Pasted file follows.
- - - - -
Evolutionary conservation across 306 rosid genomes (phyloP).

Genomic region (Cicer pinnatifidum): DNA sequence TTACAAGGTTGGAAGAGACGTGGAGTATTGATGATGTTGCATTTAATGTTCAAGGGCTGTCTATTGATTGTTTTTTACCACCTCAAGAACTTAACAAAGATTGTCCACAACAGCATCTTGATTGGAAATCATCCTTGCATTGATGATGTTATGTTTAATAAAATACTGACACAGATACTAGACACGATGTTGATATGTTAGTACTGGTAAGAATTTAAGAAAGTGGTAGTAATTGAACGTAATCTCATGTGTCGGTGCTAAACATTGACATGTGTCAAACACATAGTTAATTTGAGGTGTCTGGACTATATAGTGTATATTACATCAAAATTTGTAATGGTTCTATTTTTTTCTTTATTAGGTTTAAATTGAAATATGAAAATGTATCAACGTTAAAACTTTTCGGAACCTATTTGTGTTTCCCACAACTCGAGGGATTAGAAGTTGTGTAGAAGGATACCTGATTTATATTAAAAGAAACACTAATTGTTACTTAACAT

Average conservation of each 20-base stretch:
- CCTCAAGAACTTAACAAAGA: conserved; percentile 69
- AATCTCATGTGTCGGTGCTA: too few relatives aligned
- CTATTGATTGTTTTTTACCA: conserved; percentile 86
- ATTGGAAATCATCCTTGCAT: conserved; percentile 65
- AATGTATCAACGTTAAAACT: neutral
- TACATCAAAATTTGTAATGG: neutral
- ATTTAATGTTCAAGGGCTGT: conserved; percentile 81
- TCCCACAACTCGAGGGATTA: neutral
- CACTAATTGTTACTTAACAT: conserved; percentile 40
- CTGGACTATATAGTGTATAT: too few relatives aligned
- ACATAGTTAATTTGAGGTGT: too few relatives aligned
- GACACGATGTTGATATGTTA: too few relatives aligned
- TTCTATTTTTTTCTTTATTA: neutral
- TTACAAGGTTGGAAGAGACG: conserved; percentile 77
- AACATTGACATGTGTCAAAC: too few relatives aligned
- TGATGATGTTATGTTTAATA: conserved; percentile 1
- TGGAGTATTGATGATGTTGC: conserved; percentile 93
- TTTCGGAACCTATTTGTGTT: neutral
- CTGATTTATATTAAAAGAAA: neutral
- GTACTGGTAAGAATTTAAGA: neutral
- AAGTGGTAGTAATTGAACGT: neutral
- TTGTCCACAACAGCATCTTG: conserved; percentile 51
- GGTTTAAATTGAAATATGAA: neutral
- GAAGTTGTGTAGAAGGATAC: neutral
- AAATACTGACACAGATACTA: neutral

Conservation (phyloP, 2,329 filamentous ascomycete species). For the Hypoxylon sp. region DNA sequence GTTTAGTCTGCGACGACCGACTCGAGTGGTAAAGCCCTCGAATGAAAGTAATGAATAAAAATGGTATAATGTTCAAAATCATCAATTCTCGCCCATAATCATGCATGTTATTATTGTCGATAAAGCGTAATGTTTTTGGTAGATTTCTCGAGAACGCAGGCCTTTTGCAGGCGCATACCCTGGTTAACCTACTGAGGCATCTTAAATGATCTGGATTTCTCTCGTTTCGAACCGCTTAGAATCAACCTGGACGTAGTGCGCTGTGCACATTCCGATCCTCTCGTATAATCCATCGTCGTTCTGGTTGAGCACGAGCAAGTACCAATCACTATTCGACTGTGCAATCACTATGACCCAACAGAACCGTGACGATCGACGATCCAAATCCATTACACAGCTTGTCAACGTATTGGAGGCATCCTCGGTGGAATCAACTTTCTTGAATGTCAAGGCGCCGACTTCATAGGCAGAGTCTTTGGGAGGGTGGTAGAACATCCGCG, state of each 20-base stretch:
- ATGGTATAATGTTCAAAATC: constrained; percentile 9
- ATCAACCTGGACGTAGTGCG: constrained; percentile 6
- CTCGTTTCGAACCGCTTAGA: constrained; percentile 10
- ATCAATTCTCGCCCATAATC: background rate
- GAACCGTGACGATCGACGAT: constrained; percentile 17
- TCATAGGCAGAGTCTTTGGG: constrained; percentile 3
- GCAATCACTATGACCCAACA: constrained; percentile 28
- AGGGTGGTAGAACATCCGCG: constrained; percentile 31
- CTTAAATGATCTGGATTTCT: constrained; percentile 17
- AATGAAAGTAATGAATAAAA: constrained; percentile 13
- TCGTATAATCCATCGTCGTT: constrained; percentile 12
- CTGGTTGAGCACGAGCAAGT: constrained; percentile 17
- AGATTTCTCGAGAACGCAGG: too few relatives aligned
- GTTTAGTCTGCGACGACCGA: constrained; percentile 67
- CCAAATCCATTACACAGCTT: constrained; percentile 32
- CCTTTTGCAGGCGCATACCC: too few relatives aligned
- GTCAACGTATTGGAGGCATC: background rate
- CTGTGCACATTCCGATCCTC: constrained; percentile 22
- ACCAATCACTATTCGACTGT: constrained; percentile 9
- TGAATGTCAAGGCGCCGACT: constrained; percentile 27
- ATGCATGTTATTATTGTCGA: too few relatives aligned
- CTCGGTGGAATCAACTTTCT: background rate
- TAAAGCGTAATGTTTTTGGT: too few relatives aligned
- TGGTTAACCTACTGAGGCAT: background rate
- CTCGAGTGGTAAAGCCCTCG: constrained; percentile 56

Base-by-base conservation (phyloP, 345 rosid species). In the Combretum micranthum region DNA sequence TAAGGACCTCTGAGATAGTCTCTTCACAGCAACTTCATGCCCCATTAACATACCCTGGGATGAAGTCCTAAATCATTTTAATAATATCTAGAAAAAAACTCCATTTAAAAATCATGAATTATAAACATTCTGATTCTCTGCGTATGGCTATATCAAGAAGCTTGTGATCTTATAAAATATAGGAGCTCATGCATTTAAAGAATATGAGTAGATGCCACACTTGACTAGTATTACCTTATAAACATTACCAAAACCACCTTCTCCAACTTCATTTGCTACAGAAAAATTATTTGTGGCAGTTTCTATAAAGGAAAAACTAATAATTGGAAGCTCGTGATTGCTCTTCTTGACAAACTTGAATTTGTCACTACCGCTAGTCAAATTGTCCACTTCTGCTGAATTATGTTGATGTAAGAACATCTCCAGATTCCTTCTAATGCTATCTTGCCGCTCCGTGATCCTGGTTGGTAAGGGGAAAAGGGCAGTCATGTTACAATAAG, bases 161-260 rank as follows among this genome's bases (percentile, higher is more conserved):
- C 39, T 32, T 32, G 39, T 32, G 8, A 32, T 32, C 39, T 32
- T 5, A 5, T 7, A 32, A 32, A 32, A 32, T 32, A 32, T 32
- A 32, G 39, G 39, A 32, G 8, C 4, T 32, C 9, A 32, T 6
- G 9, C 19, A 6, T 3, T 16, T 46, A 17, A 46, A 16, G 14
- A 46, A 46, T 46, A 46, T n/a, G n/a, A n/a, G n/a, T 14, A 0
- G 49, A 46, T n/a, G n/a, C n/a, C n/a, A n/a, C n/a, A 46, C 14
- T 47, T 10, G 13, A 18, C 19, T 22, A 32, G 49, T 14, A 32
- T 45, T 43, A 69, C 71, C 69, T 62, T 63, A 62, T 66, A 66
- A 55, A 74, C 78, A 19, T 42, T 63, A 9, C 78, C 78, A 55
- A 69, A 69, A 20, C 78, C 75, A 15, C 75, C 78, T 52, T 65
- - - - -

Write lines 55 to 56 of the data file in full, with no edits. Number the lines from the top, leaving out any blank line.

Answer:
Base-by-base conservation (phyloP, 345 rosid species). In the Combretum micranthum region DNA sequence TAAGGACCTCTGAGATAGTCTCTTCACAGCAACTTCATGCCCCATTAACATACCCTGGGATGAAGTCCTAAATCATTTTAATAATATCTAGAAAAAAACTCCATTTAAAAATCATGAATTATAAACATTCTGATTCTCTGCGTATGGCTATATCAAGAAGCTTGTGATCTTATAAAATATAGGAGCTCATGCATTTAAAGAATATGAGTAGATGCCACACTTGACTAGTATTACCTTATAAACATTACCAAAACCACCTTCTCCAACTTCATTTGCTACAGAAAAATTATTTGTGGCAGTTTCTATAAAGGAAAAACTAATAATTGGAAGCTCGTGATTGCTCTTCTTGACAAACTTGAATTTGTCACTACCGCTAGTCAAATTGTCCACTTCTGCTGAATTATGTTGATGTAAGAACATCTCCAGATTCCTTCTAATGCTATCTTGCCGCTCCGTGATCCTGGTTGGTAAGGGGAAAAGGGCAGTCATGTTACAATAAG, bases 161-260 rank as follows among this genome's bases (percentile, higher is more conserved):
- C 39, T 32, T 32, G 39, T 32, G 8, A 32, T 32, C 39, T 32